The Queensland Government has introduced new laws that save mining companies from applying for water licences.

Mining firms will only need to reach “make good” agreements with landholders for approvals, rather than going through a separate water licence approval process for “associated water”.

The Water Reform and Other Legislation Amendment Bill 2014 (PDF) defines “associated water” as that which is extracted as a “direct and unavoidable consequence of undertaking the mining activity”, and so argues that it should be taken into consideration as a central part of the approval process.

Non-mining water-users such as the farming community say they would prefer mines’ water use was controlled by licenses, but welcome the amendment that will see the cumulative impacts of mining activities factored into the approvals process under the Water Act amendments.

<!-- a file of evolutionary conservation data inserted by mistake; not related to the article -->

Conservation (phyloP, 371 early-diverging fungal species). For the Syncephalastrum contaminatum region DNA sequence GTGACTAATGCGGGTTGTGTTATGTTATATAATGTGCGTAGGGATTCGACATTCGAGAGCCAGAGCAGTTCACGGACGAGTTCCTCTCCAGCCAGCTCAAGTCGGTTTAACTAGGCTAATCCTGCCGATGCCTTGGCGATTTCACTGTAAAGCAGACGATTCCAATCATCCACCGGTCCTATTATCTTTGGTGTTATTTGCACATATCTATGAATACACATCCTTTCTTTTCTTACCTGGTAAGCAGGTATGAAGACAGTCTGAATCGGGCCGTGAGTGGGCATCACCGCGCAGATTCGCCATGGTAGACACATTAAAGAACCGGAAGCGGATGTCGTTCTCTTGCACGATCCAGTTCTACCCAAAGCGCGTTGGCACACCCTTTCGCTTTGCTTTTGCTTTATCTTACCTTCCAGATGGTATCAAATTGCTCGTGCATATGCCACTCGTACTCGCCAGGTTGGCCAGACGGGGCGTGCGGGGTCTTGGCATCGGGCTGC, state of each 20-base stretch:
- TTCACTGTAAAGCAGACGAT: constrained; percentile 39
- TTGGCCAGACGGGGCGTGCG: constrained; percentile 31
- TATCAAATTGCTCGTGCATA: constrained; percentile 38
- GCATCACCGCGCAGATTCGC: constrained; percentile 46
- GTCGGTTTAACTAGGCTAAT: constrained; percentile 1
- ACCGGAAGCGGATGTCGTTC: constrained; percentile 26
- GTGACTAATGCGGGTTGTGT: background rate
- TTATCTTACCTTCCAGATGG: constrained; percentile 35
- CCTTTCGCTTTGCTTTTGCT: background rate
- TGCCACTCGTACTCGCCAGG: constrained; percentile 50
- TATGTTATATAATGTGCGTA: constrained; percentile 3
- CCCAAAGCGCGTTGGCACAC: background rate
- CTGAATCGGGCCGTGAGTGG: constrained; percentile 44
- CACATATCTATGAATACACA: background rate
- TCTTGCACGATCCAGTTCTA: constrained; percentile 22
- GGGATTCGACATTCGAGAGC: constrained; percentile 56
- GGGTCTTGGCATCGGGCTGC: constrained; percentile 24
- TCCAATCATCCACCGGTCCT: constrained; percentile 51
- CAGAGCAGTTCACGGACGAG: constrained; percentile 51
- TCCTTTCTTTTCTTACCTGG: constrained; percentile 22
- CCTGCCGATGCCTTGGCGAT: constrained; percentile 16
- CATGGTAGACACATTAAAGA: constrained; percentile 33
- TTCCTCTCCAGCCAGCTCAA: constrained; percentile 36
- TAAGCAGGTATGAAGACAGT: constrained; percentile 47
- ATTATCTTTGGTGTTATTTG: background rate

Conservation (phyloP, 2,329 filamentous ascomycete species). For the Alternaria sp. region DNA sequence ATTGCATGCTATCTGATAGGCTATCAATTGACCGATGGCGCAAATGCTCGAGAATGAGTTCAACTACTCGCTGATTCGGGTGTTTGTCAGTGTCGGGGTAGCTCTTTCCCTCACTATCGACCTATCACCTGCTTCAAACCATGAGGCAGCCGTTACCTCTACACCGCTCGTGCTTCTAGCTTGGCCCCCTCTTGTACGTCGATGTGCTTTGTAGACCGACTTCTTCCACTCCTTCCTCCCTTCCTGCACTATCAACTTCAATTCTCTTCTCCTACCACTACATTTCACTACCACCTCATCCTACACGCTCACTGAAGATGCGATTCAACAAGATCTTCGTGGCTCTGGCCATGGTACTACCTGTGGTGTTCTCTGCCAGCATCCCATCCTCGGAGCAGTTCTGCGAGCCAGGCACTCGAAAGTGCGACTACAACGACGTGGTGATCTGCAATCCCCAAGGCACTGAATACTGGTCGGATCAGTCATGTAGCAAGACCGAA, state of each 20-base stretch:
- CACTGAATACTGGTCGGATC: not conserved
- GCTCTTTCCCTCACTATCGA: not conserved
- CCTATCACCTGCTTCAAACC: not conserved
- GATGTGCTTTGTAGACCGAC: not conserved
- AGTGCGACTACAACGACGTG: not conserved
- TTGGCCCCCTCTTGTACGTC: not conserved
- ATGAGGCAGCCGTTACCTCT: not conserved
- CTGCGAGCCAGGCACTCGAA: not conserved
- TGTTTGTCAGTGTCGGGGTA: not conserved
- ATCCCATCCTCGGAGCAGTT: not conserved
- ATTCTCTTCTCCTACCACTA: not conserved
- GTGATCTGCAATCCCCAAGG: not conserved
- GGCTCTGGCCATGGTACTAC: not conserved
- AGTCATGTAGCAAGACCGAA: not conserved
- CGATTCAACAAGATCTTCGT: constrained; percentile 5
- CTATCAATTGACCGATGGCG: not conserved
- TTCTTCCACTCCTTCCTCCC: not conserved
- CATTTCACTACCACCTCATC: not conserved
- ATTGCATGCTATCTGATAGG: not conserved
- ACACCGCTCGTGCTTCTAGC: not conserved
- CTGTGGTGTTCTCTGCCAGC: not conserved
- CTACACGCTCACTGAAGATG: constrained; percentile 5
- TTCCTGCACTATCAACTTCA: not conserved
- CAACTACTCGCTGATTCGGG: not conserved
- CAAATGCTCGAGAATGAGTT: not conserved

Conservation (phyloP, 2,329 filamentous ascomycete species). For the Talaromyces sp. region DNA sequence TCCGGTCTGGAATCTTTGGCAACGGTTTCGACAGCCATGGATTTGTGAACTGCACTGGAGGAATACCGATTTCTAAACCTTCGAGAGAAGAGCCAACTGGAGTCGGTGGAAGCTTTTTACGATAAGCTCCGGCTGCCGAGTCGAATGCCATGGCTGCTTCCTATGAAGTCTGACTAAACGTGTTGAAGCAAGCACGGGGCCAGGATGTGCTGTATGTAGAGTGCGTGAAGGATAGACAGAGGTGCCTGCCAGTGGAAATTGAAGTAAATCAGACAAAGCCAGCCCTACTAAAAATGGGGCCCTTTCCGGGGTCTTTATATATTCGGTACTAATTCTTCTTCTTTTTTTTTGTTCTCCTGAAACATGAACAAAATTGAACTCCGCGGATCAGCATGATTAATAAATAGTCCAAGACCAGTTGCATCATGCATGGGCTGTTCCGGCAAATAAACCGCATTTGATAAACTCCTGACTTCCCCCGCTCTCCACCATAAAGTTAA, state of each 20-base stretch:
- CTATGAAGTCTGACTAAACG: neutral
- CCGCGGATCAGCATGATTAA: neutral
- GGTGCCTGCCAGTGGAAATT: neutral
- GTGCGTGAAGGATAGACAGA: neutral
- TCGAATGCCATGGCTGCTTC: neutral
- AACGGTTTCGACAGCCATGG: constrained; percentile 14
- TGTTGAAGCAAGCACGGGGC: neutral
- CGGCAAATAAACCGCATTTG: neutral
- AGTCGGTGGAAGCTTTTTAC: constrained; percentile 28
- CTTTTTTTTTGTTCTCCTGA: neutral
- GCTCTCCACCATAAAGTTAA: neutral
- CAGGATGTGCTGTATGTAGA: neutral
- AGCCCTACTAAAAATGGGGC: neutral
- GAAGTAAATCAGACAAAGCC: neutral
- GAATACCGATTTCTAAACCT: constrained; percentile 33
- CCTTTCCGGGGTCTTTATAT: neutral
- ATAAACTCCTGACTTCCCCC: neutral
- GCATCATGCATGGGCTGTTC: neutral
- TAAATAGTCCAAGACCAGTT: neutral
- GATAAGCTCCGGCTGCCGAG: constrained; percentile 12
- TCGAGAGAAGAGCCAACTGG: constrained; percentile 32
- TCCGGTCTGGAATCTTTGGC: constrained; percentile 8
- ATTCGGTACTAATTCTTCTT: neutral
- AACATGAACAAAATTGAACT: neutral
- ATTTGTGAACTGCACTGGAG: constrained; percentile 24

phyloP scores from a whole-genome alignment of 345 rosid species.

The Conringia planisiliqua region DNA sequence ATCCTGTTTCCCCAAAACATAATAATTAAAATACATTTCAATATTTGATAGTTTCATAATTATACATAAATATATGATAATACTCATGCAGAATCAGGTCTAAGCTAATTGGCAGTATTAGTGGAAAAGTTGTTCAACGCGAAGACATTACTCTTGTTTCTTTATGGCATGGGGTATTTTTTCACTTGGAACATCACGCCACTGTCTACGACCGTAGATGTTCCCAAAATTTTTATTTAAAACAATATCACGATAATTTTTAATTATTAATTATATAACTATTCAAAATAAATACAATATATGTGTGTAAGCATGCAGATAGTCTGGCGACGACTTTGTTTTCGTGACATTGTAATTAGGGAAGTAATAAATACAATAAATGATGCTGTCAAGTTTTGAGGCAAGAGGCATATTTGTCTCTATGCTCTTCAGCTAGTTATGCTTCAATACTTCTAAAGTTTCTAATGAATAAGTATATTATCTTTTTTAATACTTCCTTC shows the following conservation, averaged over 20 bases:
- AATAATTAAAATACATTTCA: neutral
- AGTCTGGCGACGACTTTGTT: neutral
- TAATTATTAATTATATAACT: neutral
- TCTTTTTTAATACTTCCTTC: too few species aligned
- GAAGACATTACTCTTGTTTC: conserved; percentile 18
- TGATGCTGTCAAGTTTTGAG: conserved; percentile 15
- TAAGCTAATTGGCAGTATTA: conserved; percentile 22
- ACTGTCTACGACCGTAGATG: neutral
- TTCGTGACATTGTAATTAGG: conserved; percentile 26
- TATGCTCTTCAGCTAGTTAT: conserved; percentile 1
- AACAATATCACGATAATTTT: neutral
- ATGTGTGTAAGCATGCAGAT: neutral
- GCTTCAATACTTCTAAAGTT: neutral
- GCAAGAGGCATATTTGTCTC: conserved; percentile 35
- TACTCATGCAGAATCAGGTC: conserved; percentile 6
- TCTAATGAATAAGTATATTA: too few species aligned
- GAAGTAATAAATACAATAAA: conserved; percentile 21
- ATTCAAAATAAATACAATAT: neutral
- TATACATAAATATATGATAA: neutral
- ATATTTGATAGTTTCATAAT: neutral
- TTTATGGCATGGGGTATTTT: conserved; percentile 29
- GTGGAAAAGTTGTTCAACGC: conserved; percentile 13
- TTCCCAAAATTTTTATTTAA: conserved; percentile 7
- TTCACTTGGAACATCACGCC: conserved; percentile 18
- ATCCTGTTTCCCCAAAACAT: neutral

“It won't change for the current process that is in place for the petroleum and gas sector,” Queensland Minister for Natural Resources and Mines Andrew Cripps said.

“If a project is proposed, then the environmental impact assessment process determines whether or not there's likely to be an impact on the groundwater of an adjacent landowner, who has a water bore in that area and then the company is required to make a statutory ‘make good’ agreement with that landowner prior to any activity occurring.”

“We're trying to move that principal over to the coal and hard metal sector which...will replace their current requirement to secure a water licence before they commence that project.”

It means the use of ‘non-associated water’ (used in wash-down facilities, bathrooms and other instances) will continue to require a license in the mining sector, and they will become a new requirement for the petroleum and gas industry.

Cripps added that other proposed changes seek to speed the process for irrigators to convert water licences to water entitlements, for Queensland to implement a fully tradeable water market by 2017.